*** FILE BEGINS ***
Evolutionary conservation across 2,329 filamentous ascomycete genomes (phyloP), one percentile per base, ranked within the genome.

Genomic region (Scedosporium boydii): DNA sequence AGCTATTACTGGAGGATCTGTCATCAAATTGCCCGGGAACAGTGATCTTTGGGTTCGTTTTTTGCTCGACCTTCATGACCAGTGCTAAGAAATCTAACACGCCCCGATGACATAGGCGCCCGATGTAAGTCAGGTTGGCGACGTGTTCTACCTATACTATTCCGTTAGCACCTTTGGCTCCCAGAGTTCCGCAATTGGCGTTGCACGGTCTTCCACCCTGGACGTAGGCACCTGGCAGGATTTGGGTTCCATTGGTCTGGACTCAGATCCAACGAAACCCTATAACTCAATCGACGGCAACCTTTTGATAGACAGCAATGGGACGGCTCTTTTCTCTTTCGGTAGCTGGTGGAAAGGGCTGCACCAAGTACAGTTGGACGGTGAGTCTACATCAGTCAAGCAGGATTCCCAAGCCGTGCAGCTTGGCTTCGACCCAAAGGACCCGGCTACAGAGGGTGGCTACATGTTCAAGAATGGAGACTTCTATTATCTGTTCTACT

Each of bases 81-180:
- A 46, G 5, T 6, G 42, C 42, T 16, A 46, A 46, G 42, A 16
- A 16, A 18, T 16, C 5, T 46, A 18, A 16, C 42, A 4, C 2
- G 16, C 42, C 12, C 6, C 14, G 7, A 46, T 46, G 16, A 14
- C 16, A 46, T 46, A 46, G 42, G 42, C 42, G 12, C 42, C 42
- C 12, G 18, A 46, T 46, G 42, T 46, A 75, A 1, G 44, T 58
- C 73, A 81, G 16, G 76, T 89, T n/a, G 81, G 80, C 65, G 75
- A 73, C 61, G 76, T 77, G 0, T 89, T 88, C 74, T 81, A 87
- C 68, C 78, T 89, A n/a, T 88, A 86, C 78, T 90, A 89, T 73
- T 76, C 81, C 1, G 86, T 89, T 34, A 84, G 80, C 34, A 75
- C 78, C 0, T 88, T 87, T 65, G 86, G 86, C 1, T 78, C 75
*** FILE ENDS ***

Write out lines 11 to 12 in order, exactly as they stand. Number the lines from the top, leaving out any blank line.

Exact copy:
- C 68, C 78, T 89, A n/a, T 88, A 86, C 78, T 90, A 89, T 73
- T 76, C 81, C 1, G 86, T 89, T 34, A 84, G 80, C 34, A 75